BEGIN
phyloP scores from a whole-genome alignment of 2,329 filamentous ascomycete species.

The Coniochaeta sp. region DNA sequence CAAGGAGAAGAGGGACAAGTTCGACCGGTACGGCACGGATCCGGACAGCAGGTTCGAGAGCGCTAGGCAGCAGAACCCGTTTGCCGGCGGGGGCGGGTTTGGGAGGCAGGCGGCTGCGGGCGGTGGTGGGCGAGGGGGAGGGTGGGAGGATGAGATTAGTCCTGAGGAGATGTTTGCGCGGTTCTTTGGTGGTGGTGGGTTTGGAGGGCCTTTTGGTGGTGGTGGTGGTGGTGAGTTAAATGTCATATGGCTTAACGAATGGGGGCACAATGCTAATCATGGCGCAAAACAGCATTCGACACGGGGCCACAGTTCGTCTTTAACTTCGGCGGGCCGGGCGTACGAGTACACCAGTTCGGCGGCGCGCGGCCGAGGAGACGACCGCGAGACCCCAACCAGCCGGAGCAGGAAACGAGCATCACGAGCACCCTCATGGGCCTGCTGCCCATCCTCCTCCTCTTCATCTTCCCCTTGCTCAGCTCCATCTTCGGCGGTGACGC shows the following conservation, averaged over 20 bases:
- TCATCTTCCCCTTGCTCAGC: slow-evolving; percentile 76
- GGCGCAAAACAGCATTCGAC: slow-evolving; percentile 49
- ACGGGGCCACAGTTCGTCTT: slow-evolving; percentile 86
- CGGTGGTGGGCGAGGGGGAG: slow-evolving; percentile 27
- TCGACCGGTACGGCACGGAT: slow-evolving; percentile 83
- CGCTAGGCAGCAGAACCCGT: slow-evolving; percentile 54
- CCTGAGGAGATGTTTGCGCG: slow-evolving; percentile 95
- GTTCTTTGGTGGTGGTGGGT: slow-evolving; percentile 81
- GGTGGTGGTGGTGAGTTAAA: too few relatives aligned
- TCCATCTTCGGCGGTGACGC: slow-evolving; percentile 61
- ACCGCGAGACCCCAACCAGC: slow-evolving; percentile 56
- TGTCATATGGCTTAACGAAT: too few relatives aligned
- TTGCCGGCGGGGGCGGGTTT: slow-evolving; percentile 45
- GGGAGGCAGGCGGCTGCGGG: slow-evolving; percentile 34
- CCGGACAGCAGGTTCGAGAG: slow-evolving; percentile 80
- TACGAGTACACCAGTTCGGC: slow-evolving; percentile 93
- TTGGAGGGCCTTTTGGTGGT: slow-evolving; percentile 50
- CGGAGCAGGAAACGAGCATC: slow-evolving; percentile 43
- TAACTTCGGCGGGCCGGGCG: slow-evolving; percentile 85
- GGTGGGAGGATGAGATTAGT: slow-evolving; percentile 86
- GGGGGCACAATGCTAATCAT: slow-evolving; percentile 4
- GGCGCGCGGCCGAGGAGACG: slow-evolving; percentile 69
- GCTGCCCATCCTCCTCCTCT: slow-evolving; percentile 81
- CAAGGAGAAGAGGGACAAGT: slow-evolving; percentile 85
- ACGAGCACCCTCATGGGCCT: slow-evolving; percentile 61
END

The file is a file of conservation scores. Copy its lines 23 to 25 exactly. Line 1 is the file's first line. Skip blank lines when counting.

- GGGGGCACAATGCTAATCAT: slow-evolving; percentile 4
- GGCGCGCGGCCGAGGAGACG: slow-evolving; percentile 69
- GCTGCCCATCCTCCTCCTCT: slow-evolving; percentile 81